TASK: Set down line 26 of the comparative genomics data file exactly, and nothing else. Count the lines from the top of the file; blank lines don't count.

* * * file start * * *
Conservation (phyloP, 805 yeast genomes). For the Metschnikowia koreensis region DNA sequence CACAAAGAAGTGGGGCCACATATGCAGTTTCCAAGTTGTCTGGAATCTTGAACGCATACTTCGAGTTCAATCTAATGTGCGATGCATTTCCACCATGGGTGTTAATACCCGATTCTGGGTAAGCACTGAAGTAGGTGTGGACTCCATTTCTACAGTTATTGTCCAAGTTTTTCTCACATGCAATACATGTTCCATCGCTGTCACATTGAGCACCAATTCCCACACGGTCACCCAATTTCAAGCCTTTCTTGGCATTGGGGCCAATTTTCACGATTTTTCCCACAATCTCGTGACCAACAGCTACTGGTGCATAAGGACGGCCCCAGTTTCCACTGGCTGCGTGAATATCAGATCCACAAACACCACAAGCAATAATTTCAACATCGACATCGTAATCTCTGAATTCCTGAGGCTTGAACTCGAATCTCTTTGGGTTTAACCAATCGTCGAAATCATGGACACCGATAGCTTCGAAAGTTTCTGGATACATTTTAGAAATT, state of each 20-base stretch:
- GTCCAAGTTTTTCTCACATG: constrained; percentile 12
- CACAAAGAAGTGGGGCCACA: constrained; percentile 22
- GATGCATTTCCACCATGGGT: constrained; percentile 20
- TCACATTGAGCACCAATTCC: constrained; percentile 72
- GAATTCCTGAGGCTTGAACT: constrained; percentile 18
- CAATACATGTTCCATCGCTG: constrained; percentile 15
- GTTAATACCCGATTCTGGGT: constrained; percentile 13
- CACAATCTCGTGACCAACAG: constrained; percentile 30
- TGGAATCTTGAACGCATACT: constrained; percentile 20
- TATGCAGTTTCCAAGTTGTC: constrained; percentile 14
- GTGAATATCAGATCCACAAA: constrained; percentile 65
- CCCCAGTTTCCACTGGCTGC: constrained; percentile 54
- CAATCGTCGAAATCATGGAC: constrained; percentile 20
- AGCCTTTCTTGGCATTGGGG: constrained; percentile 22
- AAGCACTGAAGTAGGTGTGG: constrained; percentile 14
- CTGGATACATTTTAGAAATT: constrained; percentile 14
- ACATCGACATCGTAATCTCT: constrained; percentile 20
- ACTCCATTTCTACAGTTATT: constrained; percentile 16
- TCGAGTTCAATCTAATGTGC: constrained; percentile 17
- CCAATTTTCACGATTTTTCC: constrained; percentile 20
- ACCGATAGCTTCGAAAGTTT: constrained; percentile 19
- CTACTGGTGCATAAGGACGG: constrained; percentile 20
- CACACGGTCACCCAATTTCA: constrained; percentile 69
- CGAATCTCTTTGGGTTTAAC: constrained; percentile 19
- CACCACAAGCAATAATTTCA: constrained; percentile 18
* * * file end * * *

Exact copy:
- CACCACAAGCAATAATTTCA: constrained; percentile 18